It looked like a great idea on paper: change the law in order to attract more investments into the mining industry and diversify the economy away from a dependence on oil exports.
But that ambition was dealt a major blow on Monday after Canada’s Kinross Gold Corporation said it would scrap plans on a $1.3bn mining project in southeastern Ecuador because of a dispute with the government over a hefty windfall tax on revenues of 70 per cent. Continue reading »
Ecuador, the smallest of the OPEC members, is working hard to diversify away from a dependence on oil exports.
So now the country’s leftwing president, Rafael Correa, is pushing for a new law to fast track mining contracts and investments in the Andean country. Continue reading »
Spain’s economic crisis is writ large in the Inter-American Development Bank’s latest statistics on remittance flows to Latin America.
For years, thousands of Bolivians, Ecuadoreans and Colombians have been among those to seek work in Spain, legally or illegally. Whether young educated professionals, or poor maids, cleaners and construction labourers, these workers could see the advantages of saving Euros that would magically multiply back home into pesos or dollars or bolivianos. Continue reading »
Ecuador is licensing a chunk of the Amazon. After touring Asia, Europe and North America, the Andean country’s government has extended from late May to mid-July a deadline by which bid for oil blocks located in the southeast of the country must be submitted.
The government says this will give companies more time to appraise the region’s geology and fill out the necessary paperwork. To some, it could suggest Ecuador had received less interest than initially hoped for. Continue reading »
Looking much like the sketches from Charles Darwin’s “Voyage of the Beagle”, the wrapper illustrations on the chocolate bars made by Ecuador’s República del Cacao make much of the traditions and history of Ecuadorian chocolate, and of the adventures and journeys of discovery made by its pioneer chocolatiers.
Now República del Cacao is embarking from its own humble origins on a similar voyage of discovery. Continue reading »
“Chocolate” and “shortage” should never appear in the same sentence.
But as the Chinese say, in every crisis, there is opportunity.
And as Chinese taste buds are one of the biggest new drivers of global cocoa demand, it’s apt that a merchant bank focused on trade between China and Latin America has identified cocoa as a “very good bet” for long-term investors. Continue reading »
To the list of unusual names that have been tapping the international bond market, investors could soon add this: Ecuador.
The Andean country’s finance minister, Fausto Herrera, said on Friday he plans to launch an exchange offer for holdout creditors – a move that could pave the way for a new sovereign bond sale. Continue reading »
After winning re-election last month, Ecuador’s firebrand president, Rafael Correa, vowed to deepen his socialist revolution and make it irreversible.
He is already taking steps: this week he presented a bill asking lawmakers to terminate an investment protection treaty with the US. Continue reading »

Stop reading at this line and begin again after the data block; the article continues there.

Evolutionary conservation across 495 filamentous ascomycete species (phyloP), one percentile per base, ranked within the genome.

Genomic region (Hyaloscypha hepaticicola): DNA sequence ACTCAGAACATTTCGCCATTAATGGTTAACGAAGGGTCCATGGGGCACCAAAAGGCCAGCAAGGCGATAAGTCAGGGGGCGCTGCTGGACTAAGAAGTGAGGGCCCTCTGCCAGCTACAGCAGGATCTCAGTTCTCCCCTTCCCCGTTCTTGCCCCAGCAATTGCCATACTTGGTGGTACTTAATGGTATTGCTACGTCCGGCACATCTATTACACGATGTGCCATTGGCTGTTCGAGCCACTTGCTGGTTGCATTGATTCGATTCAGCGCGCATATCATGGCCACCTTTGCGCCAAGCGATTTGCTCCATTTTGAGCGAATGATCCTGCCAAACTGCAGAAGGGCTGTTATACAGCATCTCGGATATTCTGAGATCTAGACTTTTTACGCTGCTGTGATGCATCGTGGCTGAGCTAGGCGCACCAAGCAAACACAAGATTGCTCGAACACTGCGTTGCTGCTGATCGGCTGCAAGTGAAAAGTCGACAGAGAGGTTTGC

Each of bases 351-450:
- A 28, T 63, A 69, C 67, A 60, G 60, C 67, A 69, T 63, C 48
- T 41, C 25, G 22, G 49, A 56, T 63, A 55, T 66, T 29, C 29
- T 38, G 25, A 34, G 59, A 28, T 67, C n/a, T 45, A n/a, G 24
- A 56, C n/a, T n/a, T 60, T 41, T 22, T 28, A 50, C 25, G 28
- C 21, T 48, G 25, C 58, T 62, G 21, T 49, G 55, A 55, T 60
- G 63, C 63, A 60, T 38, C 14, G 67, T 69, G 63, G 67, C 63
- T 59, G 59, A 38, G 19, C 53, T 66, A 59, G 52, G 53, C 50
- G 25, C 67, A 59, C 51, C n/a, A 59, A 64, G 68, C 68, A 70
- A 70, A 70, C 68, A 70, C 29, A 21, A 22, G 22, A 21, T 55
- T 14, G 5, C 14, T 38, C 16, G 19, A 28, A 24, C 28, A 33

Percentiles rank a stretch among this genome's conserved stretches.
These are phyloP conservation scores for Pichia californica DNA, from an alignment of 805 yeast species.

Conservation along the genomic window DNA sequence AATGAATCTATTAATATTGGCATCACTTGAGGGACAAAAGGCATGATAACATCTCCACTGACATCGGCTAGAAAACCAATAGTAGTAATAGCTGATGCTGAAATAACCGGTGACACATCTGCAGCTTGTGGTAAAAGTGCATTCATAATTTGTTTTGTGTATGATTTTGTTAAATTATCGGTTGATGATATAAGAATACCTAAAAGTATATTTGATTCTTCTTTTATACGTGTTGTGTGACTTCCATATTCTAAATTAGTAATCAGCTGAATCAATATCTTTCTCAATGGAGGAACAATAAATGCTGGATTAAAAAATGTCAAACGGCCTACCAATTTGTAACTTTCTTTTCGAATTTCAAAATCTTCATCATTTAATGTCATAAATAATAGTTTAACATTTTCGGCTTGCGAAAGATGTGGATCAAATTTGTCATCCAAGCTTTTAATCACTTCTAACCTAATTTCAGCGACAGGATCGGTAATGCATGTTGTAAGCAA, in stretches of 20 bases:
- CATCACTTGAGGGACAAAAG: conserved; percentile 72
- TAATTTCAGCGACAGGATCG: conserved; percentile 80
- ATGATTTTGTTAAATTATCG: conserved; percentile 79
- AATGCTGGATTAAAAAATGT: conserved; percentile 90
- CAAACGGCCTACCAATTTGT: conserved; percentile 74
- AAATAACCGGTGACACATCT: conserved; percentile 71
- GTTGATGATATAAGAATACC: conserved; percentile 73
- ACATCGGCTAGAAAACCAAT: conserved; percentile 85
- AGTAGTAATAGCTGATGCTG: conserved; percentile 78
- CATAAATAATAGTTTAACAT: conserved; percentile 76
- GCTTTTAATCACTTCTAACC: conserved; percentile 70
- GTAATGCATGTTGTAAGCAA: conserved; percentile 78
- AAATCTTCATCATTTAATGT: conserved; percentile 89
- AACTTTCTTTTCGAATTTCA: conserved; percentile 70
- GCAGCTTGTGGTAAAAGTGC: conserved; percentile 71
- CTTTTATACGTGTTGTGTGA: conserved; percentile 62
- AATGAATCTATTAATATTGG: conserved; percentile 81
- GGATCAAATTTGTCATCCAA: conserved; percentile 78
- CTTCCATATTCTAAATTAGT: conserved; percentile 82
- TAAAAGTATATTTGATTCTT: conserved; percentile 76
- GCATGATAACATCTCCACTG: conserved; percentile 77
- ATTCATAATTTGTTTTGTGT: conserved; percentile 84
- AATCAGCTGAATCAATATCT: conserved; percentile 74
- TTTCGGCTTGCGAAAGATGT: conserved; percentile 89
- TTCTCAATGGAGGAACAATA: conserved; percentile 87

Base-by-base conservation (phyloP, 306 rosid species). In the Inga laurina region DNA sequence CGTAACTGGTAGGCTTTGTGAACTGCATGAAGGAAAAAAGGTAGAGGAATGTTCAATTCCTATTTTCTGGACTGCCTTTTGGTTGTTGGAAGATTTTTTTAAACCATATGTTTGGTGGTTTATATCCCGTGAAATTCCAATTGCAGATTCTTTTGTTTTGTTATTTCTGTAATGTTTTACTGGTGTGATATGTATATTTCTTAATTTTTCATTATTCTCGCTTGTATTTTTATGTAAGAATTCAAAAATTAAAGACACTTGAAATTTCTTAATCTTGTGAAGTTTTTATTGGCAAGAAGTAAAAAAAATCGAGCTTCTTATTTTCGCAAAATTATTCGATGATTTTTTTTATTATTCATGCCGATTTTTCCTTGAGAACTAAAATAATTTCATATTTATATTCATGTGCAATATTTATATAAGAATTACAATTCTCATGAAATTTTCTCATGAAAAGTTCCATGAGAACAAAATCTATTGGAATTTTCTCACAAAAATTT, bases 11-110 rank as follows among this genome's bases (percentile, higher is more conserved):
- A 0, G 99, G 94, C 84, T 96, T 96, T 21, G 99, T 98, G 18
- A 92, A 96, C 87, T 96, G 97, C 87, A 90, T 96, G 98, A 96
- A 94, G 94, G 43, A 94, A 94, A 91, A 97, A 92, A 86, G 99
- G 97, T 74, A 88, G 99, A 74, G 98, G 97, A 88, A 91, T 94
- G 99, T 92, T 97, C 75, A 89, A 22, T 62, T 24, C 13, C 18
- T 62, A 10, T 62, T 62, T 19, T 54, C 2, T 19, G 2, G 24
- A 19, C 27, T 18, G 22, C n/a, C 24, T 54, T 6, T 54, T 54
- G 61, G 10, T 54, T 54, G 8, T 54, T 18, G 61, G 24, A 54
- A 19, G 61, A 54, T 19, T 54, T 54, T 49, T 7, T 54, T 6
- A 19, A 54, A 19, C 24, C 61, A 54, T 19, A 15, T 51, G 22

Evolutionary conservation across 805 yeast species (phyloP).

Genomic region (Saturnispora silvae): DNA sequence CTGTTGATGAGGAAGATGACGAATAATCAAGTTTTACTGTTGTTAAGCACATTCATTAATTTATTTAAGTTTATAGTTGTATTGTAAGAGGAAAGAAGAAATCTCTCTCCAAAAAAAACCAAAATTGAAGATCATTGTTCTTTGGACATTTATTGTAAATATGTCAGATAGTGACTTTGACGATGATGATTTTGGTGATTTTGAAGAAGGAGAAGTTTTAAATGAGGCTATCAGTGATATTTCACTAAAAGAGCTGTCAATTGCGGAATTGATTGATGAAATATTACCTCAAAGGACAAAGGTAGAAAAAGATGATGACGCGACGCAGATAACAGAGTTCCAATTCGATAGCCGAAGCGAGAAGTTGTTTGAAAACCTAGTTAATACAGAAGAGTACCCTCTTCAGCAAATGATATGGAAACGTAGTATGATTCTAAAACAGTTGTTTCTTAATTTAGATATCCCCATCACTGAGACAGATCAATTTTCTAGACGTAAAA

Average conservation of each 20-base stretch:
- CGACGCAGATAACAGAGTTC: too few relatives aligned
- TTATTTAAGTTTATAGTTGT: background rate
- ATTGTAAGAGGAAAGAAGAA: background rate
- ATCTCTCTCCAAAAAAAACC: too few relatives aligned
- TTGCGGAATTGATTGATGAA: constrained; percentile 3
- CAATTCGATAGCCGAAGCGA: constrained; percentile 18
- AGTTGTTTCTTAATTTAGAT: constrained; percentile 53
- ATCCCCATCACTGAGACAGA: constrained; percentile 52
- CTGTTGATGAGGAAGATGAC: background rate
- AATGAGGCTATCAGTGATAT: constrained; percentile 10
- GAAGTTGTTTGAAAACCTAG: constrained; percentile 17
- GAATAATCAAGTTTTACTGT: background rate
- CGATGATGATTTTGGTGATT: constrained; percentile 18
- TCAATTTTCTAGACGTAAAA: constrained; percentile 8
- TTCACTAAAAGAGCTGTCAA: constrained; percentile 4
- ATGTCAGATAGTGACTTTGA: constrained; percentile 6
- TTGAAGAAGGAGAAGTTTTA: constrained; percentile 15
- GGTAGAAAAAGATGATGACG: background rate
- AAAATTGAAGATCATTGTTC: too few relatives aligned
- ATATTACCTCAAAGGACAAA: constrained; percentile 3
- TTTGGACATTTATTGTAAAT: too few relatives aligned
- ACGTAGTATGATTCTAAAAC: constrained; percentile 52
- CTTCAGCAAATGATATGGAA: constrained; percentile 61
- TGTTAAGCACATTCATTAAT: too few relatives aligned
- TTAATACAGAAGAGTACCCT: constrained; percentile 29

Having coffee on the fifth floor of a building in the northern part of Quito can be quite an experience. Your mug (and your chair) will tremble every twenty minutes or so. The reason is not earthquakes, but the roar jets of flights.
All that could change next week. Ecuador’s government is moving the airstrip to a new airport in Tababela, 18km outside the capital’s centre, via a public private partnership deal worth over $600m according to government officials Continue reading »
It is not easy being a bank in Ecuador these days.
Not only has the combined profit of the Andean country’s private banks dropped 21 per cent last year as the government of leftwing president, Rafael Correa, tightened its grip on the sector. But elsewhere, the industry is being probed for telling customers that a bank tax bill proposed by Correa to fund welfare programmes would undermine the country’s financial system. Continue reading »
Ecuador is on the brink of its biggest budget deficit on record. So there is talk of the Andean country biting the bullet and tapping the international debt markets for the first time since defaulting over four years ago.
Rafael Correa, the leftwing president seeking his second re-election next month, has been driving growth thanks to tax collection and public spending as the price of oil, which is Ecuador’s main source of revenue, has been losing steam. Could it happen? Continue reading »
It seems in every family there are secrets and lies.
On Wednesday afternoon, Pedro Delgado, the cousin of Ecuador’s President Rafael Correa, and the Andean country’s central bank president, stepped down after confessing that he did not hold a university degree in economics.
“I submit my irrevocable resignation as head of the central bank… and I do it because I made a grave mistake 22 years ago,” Delgado said. Continue reading »
The ballyhoo over a New York court ruling ordering Argentina to pay $1.3bn to holdout creditors, has raised questions over whether Ecuador could also be dragged to court by so-called vulture funds.
Unfortunately for some bondholders, but luckily for Ecuador’s government, it seems very unlikely, at least according to some commentators consulted by beyondbrics. Continue reading »
Rafael Correa, Ecuador’s president
Banks in Ecuador are bracing themselves for a new tax on the sector designed to boost welfare payments by about $150m a year.
A bill paving the way for the tax is expected before Ecuador’s congress in the next few weeks, where it is likely to be waved through by legislators hoping to be returned to congress at general elections in February. Continue reading »